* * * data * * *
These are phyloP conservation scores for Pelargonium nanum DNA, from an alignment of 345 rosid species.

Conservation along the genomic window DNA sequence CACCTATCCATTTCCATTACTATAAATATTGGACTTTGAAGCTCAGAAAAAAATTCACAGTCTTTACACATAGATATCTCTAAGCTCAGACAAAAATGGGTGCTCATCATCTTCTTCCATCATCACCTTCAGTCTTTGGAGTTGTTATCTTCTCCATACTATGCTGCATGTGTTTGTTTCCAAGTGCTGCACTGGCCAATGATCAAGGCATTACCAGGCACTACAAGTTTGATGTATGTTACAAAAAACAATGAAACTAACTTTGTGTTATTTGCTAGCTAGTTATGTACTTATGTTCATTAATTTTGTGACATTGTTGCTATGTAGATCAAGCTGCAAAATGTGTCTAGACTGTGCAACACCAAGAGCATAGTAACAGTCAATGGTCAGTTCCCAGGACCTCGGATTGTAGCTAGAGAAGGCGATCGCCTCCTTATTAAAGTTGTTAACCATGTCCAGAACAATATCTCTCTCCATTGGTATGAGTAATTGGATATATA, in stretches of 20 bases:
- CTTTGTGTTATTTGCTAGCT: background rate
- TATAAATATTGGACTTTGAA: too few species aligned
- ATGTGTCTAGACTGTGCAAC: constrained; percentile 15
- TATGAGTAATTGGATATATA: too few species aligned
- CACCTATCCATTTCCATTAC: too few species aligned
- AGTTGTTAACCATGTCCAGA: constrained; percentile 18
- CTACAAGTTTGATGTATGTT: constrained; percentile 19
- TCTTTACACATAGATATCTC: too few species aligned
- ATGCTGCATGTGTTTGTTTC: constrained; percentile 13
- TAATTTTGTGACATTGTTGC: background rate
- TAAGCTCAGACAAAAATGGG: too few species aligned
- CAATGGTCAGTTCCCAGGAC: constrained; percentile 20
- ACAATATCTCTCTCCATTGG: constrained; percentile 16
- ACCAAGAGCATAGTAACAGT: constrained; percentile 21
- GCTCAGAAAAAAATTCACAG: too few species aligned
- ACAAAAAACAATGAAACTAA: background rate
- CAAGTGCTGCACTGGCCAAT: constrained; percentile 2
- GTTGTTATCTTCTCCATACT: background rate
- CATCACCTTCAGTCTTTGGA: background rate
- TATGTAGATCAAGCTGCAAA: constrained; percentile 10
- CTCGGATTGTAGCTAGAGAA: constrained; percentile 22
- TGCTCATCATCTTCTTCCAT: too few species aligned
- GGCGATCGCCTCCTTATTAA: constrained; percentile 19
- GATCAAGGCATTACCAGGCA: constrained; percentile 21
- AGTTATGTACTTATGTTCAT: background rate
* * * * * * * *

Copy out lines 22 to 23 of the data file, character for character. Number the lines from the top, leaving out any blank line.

- TATGTAGATCAAGCTGCAAA: constrained; percentile 10
- CTCGGATTGTAGCTAGAGAA: constrained; percentile 22